The S&P 500 lost 0.01% yesterday, which was the fourth straight day of losses for the market. That said, the losses were more significant in the morning but the market staged a rebound midway through the day.
When the market sells off (the S&P 500 2.5% off all-time highs is hardly a large selloff), many traders use the selloffs and the increase in option volatility to their advantage. One way to take advantage of these market conditions is to sell puts, also known as Put-Writes.
A Put-Write strategy is used when a rise in the price of the underlying asset is expected, or a significant decline is not expected.
This strategy is often used by traders who are willing to enter a long position in a stock at a price lower than the stock's current price.
This strategy entails selling a put at a specific strike price. It has the potential for loss until the stock hits zero. The maximum profit on the trade is the amount of premium received.
If I were to sell a put, and the stock went below my put's strike price, I would be assigned 100 shares per put I've sold, thus making me long 100 shares per put sold.
Yesterday, a large trader executed a Put-Write in Horizon Pharma (HZNP) in a massive way. With HZNP trading lower by $0.85, at 31.50, a trader throughout the course of the day sold 21,000 June 30 Puts for an average price of $0.30. The trade will expire in eight trading days, on Friday, June 19.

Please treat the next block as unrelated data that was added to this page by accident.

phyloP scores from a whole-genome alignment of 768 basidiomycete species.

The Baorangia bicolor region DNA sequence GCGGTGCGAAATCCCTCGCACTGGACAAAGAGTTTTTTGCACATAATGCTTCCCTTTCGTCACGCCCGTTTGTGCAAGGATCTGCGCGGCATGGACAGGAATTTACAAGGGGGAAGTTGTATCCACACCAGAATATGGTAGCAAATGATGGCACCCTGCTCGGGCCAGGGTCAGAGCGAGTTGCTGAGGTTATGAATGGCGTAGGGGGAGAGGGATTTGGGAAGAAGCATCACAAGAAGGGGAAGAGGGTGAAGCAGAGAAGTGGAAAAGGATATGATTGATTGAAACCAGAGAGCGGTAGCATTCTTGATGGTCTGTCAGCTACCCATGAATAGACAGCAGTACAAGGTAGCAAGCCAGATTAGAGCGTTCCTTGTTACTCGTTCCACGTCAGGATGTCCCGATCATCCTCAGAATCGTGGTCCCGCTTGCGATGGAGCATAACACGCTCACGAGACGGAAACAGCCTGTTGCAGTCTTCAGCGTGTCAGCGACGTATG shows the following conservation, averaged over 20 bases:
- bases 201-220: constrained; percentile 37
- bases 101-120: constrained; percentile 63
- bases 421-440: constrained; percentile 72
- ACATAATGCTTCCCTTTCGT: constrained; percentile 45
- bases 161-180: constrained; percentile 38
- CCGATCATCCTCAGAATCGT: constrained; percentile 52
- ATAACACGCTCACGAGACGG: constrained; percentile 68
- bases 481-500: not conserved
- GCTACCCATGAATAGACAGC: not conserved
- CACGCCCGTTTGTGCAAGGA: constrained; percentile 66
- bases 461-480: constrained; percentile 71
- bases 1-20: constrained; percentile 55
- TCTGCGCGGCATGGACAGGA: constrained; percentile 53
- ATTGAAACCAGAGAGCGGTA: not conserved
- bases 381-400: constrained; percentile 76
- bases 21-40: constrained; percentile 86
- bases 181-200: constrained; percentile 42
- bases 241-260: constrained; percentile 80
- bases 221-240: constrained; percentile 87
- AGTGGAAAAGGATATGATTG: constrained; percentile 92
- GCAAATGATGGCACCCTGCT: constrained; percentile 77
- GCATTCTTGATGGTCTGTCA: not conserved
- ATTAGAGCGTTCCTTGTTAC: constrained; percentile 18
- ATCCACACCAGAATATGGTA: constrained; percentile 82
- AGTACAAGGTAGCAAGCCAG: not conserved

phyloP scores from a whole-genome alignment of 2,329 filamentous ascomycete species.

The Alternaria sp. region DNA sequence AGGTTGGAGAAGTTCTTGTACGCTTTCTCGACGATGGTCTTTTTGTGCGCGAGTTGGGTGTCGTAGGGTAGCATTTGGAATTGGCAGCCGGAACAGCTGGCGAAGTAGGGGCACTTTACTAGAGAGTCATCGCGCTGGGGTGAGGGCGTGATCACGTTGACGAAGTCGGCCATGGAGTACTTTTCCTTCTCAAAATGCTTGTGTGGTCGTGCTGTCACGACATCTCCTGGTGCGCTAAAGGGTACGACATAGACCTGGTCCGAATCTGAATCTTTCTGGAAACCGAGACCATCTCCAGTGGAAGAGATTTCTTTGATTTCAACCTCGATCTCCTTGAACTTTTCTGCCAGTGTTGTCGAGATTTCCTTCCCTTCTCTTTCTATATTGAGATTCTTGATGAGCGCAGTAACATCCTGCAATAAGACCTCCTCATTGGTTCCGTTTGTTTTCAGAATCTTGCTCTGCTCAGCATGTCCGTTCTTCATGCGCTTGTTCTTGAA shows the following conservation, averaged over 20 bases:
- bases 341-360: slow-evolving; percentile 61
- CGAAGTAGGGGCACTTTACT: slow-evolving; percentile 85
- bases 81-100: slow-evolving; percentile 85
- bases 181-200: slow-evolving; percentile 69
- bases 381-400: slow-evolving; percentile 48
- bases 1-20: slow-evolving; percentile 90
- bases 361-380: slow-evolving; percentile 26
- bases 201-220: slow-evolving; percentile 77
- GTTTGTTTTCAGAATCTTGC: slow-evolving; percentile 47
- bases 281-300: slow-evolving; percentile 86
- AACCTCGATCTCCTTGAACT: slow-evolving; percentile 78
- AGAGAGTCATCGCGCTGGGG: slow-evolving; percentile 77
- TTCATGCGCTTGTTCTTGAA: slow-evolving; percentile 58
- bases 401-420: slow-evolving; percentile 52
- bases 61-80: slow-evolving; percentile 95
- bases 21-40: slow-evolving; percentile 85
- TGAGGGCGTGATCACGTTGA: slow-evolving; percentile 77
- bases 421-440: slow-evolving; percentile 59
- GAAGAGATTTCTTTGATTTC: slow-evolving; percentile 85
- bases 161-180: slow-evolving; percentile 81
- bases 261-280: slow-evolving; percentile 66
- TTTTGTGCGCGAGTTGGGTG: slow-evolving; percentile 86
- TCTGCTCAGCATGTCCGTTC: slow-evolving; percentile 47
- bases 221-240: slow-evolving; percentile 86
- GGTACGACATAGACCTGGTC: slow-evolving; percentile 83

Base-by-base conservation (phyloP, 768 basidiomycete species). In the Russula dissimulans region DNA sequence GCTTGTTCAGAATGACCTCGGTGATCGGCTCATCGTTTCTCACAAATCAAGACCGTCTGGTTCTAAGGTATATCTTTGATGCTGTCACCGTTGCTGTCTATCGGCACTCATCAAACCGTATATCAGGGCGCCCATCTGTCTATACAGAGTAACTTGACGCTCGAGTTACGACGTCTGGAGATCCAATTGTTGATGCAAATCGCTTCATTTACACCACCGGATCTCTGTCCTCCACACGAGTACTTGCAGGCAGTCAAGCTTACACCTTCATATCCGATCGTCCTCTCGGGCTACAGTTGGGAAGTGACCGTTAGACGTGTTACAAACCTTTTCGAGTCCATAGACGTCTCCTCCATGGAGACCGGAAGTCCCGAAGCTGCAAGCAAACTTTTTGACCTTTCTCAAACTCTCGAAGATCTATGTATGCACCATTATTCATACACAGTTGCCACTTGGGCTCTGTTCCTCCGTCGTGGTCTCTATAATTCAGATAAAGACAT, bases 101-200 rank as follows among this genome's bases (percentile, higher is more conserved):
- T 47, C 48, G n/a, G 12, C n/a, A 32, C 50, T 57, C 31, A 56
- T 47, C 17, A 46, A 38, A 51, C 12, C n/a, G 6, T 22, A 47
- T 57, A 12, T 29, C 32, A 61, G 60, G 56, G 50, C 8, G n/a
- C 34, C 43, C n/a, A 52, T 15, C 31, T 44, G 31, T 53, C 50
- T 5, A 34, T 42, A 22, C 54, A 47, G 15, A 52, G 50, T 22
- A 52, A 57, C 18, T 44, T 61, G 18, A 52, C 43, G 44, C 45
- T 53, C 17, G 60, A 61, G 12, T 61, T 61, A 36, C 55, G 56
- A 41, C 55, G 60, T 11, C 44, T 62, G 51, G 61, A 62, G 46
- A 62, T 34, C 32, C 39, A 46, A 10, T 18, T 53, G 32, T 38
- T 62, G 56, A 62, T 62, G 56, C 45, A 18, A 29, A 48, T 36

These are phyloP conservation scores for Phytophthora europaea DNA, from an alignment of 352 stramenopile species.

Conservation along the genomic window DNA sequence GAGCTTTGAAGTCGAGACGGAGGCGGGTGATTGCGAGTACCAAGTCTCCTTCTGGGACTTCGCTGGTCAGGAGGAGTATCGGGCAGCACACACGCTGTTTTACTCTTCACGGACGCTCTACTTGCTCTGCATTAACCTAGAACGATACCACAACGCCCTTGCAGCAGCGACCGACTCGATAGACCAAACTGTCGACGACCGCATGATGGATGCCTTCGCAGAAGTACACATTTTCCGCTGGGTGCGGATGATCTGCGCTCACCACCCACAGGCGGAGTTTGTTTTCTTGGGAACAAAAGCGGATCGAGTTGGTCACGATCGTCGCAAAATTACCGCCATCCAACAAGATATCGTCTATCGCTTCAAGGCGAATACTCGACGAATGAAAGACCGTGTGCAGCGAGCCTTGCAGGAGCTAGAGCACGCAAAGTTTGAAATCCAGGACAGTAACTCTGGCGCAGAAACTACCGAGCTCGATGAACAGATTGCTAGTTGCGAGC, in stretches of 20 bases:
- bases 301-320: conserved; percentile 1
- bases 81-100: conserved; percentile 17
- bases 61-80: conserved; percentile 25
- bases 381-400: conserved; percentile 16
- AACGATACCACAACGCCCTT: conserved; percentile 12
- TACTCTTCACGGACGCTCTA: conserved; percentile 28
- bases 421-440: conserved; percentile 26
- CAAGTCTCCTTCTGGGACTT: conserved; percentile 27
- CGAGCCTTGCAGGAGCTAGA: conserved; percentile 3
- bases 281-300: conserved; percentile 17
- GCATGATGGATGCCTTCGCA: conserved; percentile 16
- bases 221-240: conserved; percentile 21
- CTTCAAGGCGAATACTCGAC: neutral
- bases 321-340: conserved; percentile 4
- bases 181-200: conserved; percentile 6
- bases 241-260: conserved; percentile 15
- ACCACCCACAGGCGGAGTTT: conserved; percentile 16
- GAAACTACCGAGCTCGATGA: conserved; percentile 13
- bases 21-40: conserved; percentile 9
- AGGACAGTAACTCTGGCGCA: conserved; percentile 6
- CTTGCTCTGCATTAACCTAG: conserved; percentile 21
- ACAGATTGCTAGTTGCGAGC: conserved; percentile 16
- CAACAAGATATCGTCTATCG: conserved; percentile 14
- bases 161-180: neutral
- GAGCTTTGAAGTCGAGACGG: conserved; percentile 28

Here are the scenarios on how the trade will, or will not work:
If HZNP closes at 30 or above on June expiration, the trader will collect $630,000. The math behind this is 21,000 multiplied by $30 = $630,000.
The breakeven on this trade is 29.70, as the trader collected $0.30 with the sale of the puts. The math behind this is 30 minus $0.30 = $29.70.
If HZNP closes below 30, the trader, if he does not buy back the puts he sold, could be forced to buy 2,100,000 shares of HZNP, a capital outlay of $63,000,000.
Here is the profit and loss graph of this trade:
I really like Put-Writes, as they're a great way to create yield in stocks I'm willing to own. But I don't like the risk/reward in this trade. While I think the trader will likely collect his $630,000 next Friday, as order flow has been very bullish in HZNP for the past several weeks, the downside is too high if the market were to sell off in a big way.
This trade was likely executed by a large hedge fund or trading desk, which is perfectly willing to buy 2.1 million shares of HZNP at 30, and if the stock does not drop below 30, the trader will have created a great yield in a week and a half.